``I have very strong rules about English,’’ he said that first day. ``I don’t like it abused. And I have very strong views about the presentation of news. I don’t like it exaggerated, not even in an intro. Facts speak louder than words.’‘


Gerard had become the dominant figure in the newsroom after the editor and his deputy had departed for Guildford. The chief reporter left in charge of the office had been a benign figure, a man from the Hampshire country town of Romsey, who was happy to get down to his own work and leave the other reporters to their own sources of news. It was better that way. Gerard always seemed to come up with stories far better than those assigned in the office diary, although the diary duties were important for routine news events like council meetings and the twice weekly sitting of the Woking Magistrate’s Court.


Gerard had ruled the roost in the News and Mail newsroom and his worse fears had been confirmed that first morning.  Bateson, drawing on his science experience at school when a progressive teacher had introduced zoology and anthropology to the curriculum,  considered himself the alpha male, the dominant figure in the office who had to be listened to and obeyed. Gerard saw himself as the leader of a rival pack and it soon became clear he would draw up a strategy to oust Bateson from not only his dominant position, but his job.

Gerard, during Bateson’s pep talk that first morning, felt he had to let the other reporters know that he was still a force to be reckoned with.


“About your views on writing news, Sidney, isn’t that something for the sub-editors and the editor,” Gerard piped up.


``Mr Bateson to you, laddie,’’ Bateson snapped back, his hedgerow moustache bristling. ``I don’t know what has gone on before, but I’m a chief reporter who reads all the copy that goes out from my office.’’ He pointed to a wire basket that he had placed at a corner of his desk, replacing one near the door where stories were deposited, to be collected twice a day by a messenger who put them on the bus to Guildford. ``All stories come into this basket, so that I can have a look at them. Do we understand each other?’‘

From day one there was tension between Gerard and Bateson. Bateson viewed Gerard as a rebel, an anarchist or even a communist. Gerard went against the norms of the society that Bateson had always recognised: stability and order. The rulers and the ruled, officers and gentlemen and the rest, the certainty and rigidity of the class system. If people wanted to step up the class ladder, to another rung, they had to work for it, but within the constraints that society laid down which meant, among other things, ironing out working class accents and dressing in a presentable way, always with collar and tie and short hair.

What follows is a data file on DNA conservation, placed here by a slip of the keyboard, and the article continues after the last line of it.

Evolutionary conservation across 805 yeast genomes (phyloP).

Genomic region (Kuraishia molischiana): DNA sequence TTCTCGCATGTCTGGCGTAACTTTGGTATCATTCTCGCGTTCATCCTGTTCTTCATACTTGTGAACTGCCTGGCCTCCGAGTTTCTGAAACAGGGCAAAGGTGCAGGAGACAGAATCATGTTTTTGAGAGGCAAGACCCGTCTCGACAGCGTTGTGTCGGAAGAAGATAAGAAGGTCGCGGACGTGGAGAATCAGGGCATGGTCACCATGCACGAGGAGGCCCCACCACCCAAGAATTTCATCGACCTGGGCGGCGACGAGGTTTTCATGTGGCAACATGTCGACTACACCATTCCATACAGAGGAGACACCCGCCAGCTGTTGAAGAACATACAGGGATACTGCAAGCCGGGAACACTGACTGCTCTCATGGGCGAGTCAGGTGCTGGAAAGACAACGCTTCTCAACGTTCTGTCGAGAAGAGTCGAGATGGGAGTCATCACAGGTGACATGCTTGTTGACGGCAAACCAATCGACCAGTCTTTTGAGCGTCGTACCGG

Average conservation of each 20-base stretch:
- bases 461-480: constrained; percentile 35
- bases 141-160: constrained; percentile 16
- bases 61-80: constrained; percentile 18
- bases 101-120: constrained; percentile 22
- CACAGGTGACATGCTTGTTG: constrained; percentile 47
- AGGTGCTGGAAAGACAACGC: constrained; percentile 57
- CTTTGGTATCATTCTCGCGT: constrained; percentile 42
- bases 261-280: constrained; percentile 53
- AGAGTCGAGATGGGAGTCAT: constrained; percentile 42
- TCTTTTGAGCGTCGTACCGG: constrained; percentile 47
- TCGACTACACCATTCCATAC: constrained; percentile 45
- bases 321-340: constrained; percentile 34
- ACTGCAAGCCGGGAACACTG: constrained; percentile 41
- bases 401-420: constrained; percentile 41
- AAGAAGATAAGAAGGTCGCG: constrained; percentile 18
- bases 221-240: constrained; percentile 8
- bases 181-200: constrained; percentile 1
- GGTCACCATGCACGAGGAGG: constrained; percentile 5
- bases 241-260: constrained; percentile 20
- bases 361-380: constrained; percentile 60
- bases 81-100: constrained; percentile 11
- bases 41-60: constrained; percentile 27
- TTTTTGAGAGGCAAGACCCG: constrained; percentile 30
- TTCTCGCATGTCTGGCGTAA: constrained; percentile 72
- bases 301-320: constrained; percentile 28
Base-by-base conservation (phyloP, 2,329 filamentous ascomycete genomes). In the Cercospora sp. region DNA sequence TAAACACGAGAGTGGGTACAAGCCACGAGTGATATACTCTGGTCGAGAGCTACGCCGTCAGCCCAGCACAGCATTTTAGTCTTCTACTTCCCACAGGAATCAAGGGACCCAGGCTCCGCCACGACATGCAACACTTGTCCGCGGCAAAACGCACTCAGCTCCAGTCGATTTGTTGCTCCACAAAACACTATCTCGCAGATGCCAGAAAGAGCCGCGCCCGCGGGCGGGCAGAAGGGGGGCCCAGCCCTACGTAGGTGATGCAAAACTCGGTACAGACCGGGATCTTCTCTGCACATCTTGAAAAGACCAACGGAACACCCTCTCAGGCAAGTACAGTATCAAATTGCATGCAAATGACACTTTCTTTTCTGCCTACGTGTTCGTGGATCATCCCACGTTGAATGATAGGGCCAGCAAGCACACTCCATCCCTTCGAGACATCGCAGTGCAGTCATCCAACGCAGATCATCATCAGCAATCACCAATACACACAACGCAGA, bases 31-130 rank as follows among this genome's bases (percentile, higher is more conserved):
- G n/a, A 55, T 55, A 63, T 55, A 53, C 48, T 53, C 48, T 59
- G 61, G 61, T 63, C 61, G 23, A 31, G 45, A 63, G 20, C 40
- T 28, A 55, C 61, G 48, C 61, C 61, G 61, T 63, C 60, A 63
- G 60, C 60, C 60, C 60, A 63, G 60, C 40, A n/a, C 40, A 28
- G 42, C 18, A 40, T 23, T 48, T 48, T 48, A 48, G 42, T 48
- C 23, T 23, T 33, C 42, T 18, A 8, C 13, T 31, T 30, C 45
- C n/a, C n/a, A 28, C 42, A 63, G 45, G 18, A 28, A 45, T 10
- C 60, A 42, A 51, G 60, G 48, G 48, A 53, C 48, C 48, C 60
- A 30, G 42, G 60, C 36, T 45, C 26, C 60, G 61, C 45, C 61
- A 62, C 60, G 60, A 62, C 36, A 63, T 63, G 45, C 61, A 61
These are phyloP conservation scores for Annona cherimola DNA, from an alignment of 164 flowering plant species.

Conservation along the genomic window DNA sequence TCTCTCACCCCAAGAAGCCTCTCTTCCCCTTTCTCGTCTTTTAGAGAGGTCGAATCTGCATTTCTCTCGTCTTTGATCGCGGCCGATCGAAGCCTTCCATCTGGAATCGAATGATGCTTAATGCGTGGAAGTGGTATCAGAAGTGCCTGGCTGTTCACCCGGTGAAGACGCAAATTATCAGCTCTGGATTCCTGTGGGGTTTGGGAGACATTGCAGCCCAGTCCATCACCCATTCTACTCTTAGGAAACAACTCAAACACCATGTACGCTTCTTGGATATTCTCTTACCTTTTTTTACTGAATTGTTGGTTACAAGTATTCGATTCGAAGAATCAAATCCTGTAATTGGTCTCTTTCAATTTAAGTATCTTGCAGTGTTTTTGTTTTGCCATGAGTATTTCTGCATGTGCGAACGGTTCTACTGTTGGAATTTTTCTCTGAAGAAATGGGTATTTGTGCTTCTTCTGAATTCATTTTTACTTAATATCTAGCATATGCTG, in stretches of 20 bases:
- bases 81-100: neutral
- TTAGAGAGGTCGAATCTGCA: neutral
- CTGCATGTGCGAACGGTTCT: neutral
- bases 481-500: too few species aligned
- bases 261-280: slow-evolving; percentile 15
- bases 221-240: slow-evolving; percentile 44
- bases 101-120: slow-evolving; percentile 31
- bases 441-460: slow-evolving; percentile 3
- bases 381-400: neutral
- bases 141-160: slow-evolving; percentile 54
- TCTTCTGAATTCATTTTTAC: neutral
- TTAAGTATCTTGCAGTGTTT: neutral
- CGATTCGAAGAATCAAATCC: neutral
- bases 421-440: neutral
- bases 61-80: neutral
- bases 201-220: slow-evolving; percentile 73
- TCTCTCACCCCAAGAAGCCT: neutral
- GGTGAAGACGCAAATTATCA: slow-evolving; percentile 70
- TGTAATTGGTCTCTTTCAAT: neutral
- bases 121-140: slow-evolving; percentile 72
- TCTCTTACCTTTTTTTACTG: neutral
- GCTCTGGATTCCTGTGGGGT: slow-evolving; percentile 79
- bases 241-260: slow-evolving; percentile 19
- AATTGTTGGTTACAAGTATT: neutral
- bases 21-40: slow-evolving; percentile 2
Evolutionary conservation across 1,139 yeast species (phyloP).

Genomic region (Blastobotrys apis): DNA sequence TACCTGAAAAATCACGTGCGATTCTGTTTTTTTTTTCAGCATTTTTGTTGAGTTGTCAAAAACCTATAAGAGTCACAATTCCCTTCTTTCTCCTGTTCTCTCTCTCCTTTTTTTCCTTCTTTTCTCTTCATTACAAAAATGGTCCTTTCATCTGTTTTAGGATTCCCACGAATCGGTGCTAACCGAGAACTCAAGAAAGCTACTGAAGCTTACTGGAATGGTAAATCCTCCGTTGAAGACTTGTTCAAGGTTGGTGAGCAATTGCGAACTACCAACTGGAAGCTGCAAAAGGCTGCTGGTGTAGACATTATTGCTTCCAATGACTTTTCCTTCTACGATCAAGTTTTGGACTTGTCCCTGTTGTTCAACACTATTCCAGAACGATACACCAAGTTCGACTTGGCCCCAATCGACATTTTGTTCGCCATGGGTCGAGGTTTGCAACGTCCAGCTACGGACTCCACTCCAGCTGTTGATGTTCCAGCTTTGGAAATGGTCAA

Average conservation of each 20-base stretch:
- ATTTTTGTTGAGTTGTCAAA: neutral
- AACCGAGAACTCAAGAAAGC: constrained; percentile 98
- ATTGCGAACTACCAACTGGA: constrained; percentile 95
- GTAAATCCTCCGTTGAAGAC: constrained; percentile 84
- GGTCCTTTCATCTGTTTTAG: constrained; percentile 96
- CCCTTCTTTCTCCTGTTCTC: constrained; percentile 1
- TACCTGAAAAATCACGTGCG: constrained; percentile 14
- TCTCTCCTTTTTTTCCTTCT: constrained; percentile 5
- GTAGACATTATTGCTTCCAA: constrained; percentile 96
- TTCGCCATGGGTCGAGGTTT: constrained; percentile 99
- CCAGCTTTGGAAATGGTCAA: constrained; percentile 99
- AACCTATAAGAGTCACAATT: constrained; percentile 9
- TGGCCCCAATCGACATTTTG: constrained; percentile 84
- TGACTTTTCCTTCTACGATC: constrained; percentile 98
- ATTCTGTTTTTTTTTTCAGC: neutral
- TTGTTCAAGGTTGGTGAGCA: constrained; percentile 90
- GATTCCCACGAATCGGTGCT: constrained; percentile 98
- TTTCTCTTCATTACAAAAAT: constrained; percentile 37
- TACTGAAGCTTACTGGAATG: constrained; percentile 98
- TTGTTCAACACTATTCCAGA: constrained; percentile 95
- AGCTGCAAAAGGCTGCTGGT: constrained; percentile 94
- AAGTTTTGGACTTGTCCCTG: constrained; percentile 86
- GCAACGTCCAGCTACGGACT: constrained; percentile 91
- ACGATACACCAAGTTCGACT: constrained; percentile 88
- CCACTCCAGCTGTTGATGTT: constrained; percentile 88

Gerard, born in Manchester,  spoke with a well-practised northern accent to make himself stand out in the south, even though he had spent most of his life in Surrey. He sometimes went without a tie, and he let his hair grow long. Sometimes he didn’t bother to shave.

Bateson could just about tolerate the long, or longish hair. This was the age of the Beatles after all and Bateson was not averse to moving with the times, even if he preferred to move slowly. It was the reluctance to shave that got to Bateson and Gerard, when he learned that this was Bateson’s weak point, would purposely go for days without shaving, not merely forgetting to put a razor across his face after a hard night at the pub during the previous evening.

Bateson would comment on Gerard’s beard initially, but then let it pass. Clearly from early on, he had given up on Gerard and instead set out to cushion the other young reporters from Gerard’s subversive influence. Bateson made a point of sending out the younger reporters on night assignments when he knew Gerard had a music session planned for the pub, events that attracted all sorts of people - hippies even - that Bateson was wary off.

Bateson would also compliment reporters on their appearance when Gerard was in earshot, always saying: “You are the representative of not just the paper, but the profession. You’re its shop window.”

All the time Gerard plotted and conspired to bring Bateson down. He was particularly aggrieved because Bateson was a workaholic and worked until late into the evening most nights. This meant the office was out-of-bounds for Gerard’s jam sessions, and when the Red House closed Gerard and his music crew would often be forced to go home.


Like Gerard, Bateson didn’t appear to have much of a home life, and he never seemed to be in a hurry to leave the office. He had a wife somewhere, and teenage daughter, and some weekends he would travel to visit them, but details of his family were rarely revealed. It seemed a mutual separation, rather than a divorce, was in play.

Some evenings I’d return to the office from a night assignment and find Bateson sitting there, slowly typing away on the portable typewriter which he preferred to use instead of one of the bigger machines supplied by the newspaper.
His typing was immaculate, with never a crossed out word, or a spelling mistake, margins perfectly aligned, it was precision typing.